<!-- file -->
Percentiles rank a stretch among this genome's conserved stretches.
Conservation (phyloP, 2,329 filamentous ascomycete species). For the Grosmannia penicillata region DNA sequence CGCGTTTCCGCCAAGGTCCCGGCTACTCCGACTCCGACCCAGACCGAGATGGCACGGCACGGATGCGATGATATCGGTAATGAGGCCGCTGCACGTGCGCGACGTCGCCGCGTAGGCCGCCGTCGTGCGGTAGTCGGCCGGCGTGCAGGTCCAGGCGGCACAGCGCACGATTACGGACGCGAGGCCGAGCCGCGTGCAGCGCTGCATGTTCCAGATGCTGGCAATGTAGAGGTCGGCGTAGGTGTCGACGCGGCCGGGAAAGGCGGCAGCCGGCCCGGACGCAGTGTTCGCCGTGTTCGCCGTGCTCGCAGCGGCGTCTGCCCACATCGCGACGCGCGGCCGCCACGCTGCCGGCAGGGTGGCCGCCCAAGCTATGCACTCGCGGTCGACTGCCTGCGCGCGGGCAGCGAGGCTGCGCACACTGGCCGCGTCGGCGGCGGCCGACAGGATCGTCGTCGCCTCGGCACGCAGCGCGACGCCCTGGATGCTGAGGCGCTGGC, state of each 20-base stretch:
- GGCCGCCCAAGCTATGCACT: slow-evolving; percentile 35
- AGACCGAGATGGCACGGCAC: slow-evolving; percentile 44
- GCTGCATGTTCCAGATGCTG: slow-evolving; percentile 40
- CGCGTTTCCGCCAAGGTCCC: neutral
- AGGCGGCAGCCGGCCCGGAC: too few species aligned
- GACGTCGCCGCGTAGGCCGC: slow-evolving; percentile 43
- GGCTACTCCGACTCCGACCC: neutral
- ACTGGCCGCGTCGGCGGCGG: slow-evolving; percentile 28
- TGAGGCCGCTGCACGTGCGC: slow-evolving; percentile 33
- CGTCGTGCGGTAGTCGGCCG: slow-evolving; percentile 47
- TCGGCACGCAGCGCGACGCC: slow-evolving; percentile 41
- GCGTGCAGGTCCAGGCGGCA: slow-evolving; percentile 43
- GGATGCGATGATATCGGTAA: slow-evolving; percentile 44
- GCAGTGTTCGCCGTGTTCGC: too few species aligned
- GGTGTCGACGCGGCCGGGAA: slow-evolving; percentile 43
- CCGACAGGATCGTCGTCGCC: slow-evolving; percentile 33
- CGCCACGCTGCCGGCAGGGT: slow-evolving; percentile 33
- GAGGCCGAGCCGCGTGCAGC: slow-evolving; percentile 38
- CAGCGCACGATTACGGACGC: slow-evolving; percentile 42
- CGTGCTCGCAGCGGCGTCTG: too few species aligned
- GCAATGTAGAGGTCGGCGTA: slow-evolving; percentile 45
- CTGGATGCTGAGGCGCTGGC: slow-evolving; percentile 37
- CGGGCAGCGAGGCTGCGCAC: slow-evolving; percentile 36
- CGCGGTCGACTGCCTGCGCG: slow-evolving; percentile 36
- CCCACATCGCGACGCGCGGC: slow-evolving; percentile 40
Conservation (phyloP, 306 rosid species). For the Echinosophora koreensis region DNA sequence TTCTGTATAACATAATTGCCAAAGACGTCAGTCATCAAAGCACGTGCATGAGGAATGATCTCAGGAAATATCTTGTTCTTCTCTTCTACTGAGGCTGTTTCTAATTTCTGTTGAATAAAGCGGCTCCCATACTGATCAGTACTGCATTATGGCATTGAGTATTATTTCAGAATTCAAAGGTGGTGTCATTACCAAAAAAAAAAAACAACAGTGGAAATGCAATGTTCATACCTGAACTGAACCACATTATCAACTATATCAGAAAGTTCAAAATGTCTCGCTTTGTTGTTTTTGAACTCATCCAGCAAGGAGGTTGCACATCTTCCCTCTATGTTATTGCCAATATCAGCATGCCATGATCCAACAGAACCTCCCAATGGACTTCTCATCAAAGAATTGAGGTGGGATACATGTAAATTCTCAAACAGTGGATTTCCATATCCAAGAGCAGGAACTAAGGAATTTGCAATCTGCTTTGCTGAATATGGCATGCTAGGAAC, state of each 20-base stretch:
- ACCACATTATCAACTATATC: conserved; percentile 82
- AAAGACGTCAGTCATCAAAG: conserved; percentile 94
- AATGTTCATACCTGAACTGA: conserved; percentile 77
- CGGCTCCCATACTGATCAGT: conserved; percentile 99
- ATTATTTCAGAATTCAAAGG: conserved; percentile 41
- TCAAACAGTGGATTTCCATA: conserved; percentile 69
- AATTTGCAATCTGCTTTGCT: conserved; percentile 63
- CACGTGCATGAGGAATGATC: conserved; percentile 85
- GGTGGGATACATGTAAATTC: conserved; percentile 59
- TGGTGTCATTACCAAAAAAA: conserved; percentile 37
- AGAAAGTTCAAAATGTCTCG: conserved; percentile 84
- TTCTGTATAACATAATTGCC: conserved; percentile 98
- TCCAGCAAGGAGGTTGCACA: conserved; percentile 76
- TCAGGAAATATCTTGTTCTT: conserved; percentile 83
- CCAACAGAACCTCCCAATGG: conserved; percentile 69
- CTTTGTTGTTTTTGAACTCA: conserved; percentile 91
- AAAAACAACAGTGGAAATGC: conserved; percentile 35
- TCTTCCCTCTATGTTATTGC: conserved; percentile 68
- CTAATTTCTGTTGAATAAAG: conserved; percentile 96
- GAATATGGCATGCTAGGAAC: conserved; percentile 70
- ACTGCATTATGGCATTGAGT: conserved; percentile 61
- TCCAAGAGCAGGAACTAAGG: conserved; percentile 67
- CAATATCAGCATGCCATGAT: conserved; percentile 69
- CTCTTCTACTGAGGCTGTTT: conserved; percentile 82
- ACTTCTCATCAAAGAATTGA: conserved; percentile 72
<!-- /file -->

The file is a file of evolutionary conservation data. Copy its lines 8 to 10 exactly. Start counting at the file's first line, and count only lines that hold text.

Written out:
- GACGTCGCCGCGTAGGCCGC: slow-evolving; percentile 43
- GGCTACTCCGACTCCGACCC: neutral
- ACTGGCCGCGTCGGCGGCGG: slow-evolving; percentile 28